Skip to content

Keeping up the Tradition of Helping Students Build Skills

EACE contribution by Carol Crosby, Assistant Director in Career Services at Bridgewater State University.

For those of you have been following my blog postings, our office participated for the last few years in a Student to Professional Project: Revamping most resources, materials and programs to imbed opportunities for students to learn and practice professional skills.  We also added a process to assess the students’ skill development when possible.

Several exciting things have happened since we began this project:

  • The counseling staff now sees most programming as an opportunity for students to learn and/or practice one or more skills;
  • The staff also creates new programming or adds to online or paper resources based on what professional skills we have not yet highlighted;
  • The staff now has a simple way to assess programming based on skill development;
  • Our reports to our division now highlight the skills students are learning through our programming;

Last but not least:

  • We now tell our students that our role in their lives is to help them to develop the professional skills necessary for them to transition from a student to a professional role;

And:

  • Our staff now likes and uses assessment to see if our students are learning and practicing skills.

Our mission is now simplified, our goals specific and our assessments directed.

I am going to only add one more step to my To Do List for Career Services offices hoping to duplicate this project in their own office:

Developing a Student to Professional Project in your own Career Services Office

  1. Add the learning and practicing of professional skills to your office’s mission statement;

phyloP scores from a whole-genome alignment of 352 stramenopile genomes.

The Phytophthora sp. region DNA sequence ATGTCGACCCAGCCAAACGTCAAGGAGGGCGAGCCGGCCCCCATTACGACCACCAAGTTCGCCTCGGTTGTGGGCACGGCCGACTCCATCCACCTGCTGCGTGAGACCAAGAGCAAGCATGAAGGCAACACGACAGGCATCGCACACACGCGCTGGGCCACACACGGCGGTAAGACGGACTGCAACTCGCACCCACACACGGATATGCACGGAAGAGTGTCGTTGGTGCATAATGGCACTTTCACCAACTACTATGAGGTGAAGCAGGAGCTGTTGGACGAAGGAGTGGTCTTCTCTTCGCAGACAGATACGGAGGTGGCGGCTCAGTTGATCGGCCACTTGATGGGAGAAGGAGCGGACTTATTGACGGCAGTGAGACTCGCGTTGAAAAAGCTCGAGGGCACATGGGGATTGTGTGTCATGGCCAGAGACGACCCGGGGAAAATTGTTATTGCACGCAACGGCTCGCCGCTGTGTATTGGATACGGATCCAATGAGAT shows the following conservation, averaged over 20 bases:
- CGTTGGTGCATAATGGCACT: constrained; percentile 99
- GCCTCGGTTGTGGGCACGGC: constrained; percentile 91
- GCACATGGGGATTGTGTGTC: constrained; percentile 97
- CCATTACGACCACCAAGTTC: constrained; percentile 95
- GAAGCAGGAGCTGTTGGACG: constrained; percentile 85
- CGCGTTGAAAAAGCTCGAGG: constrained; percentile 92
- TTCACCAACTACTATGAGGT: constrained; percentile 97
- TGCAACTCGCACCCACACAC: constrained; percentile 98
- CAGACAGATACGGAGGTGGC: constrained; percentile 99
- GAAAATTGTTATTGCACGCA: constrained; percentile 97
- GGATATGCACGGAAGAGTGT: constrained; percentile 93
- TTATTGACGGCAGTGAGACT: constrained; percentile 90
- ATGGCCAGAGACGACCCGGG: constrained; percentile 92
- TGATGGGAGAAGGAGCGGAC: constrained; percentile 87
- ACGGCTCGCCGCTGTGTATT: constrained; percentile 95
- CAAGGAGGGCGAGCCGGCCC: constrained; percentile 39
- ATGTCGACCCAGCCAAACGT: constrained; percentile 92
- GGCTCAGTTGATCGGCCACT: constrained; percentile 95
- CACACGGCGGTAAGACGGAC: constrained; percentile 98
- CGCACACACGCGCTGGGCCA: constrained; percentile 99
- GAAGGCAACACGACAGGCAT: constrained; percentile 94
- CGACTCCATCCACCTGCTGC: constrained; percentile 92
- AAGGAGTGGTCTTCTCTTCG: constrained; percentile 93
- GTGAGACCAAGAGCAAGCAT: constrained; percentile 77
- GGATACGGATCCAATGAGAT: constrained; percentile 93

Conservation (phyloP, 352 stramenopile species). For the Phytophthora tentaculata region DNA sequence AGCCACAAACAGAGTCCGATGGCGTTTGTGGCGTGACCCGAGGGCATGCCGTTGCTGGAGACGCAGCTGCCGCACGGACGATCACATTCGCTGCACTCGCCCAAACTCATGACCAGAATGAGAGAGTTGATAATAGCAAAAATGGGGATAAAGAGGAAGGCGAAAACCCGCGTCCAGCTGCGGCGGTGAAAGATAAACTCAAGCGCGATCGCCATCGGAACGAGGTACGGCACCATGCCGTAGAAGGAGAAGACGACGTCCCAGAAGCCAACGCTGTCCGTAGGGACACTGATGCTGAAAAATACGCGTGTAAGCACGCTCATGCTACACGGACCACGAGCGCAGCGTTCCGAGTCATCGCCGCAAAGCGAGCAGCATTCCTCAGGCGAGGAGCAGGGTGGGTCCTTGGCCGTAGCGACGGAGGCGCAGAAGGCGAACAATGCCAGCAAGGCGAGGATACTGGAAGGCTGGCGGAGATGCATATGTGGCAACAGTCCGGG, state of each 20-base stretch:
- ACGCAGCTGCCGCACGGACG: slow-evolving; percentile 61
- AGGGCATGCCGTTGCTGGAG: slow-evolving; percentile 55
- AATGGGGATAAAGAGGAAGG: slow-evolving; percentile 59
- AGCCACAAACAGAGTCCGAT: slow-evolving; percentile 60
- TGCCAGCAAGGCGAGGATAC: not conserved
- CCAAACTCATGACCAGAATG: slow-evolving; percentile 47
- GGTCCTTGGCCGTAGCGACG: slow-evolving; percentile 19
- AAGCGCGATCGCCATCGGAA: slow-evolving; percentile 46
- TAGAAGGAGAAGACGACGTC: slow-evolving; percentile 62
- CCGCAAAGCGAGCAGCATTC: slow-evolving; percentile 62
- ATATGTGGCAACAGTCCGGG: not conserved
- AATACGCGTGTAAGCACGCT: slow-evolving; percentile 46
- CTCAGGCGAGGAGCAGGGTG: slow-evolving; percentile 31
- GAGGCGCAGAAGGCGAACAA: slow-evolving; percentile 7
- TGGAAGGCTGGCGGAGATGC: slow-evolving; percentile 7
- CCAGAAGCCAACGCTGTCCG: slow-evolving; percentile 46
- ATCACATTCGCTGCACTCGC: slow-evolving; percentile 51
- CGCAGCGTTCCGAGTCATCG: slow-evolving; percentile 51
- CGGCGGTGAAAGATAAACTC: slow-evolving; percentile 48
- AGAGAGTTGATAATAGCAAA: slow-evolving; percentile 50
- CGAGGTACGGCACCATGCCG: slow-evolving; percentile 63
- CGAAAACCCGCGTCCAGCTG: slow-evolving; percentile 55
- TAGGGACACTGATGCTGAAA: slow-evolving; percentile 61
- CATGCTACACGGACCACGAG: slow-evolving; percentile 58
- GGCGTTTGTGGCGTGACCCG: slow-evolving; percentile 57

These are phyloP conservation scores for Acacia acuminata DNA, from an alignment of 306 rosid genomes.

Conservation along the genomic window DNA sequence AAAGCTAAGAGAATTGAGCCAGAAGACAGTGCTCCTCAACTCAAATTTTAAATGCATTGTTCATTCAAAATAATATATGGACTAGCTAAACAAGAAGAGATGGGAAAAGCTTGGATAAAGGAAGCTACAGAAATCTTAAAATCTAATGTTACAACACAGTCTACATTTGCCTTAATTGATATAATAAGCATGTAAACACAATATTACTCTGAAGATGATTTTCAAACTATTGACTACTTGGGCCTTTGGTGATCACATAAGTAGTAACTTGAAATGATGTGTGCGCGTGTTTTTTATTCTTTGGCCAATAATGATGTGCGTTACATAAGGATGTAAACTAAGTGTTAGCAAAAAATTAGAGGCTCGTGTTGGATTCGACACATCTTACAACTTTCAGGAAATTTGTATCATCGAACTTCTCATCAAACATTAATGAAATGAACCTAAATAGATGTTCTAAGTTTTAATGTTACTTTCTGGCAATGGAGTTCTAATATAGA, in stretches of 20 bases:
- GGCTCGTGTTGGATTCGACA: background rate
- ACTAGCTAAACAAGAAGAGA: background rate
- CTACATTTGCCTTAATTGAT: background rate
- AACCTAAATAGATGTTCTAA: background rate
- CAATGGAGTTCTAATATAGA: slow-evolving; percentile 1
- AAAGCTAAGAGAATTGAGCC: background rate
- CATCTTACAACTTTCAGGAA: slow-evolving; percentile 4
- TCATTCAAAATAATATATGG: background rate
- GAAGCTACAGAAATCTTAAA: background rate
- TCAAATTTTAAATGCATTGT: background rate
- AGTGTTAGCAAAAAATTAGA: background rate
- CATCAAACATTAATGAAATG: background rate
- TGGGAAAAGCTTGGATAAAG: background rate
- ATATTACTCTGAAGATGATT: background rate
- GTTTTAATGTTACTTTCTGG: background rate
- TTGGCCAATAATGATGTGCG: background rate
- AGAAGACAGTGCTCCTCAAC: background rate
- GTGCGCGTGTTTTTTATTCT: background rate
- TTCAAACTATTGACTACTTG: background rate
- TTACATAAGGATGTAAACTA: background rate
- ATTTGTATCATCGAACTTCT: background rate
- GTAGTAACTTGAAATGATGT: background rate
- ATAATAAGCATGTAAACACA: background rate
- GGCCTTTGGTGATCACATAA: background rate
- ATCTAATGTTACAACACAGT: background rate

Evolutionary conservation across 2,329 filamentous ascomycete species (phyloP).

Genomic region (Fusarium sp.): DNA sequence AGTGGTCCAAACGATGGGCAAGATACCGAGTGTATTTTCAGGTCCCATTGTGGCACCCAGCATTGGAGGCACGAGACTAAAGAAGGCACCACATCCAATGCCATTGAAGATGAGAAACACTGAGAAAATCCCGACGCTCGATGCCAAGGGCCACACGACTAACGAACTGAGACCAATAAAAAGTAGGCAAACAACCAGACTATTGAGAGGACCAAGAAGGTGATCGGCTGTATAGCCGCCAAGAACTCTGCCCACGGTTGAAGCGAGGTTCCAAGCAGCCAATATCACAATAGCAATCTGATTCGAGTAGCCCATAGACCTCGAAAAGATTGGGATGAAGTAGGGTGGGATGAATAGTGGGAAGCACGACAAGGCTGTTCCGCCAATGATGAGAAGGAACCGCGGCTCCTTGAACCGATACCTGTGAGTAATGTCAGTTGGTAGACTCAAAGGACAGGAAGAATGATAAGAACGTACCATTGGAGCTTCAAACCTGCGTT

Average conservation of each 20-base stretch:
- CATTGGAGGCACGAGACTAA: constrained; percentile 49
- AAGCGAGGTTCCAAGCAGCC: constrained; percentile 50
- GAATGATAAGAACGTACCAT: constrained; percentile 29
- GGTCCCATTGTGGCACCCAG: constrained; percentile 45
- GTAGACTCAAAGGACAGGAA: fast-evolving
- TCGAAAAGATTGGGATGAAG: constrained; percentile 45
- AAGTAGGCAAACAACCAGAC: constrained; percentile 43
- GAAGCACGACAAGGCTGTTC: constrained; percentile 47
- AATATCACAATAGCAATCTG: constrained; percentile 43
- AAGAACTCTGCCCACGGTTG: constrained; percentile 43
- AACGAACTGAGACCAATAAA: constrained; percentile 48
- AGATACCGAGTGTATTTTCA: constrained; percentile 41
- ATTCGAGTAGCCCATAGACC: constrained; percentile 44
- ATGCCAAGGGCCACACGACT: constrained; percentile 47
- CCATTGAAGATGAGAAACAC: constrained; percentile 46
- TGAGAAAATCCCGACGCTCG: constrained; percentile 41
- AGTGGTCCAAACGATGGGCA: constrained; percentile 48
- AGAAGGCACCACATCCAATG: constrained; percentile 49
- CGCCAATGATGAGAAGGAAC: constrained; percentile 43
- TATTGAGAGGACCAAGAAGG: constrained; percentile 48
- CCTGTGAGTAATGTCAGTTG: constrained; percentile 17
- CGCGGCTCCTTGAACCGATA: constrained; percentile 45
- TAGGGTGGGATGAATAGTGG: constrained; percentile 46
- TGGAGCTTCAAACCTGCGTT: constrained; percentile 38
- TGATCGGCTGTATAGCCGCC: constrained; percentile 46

2. Survey employers, faculty and staff in your community to determine these skills;
  3. Create a list of skills necessary for your students’ professional development;
  4. Review your office’s materials, on-line presence and programming for missing opportunities for skill development;
  5. Intentionally create active learning and practicing opportunities for specific skill development;
  6. Develop and implement assessment processes that measure skill development including the learning and practicing of skills.
  7. Rinse and Repeat!

Each year, as we review our programming, cross the country to conferences to learn of new workshops, and examine our evaluations from the past year’s programs, we can repeat the above process. Our office will ask these questions each summer:

  • What programs, held this past year, failed at skill development?
  • What new workshops could we add to our schedule to increase the numbers of skills our students learn through our office?
  • What skills on our list of 28 skills have we not covered in our programs, resources and materials yet?
  • What skills do our employers tell us may be lacking amongst our students?

With responses to these questions, we can then review our programming, workshops and resources to see what we need to do the next academic year.  It’s as easy as that.

In other words, our office, and yours, if you choose to shift to a Skills Development office, can repeat these steps over and over again, year after year, with great success.

As I close this series of blog postings, please know that I am available to answer any questions you may have about our process, the project and how to duplicate this in your own office.

 

Carol Crosby

Carol Crosby

Carol Crosby is Assistant Director in Career Services at Bridgewater State University.  She has also worked in Student Affairs at Wesleyan University, University of Connecticut, and Brandeis University.  She received her M.S. in College Student Personnel from University of Rhode Island and her B.A. in English from Wheaton College.  You can connect with her through LinkedIn or by e-mailing her at ccrosby@bridgew.edu

Advertisements
%d bloggers like this: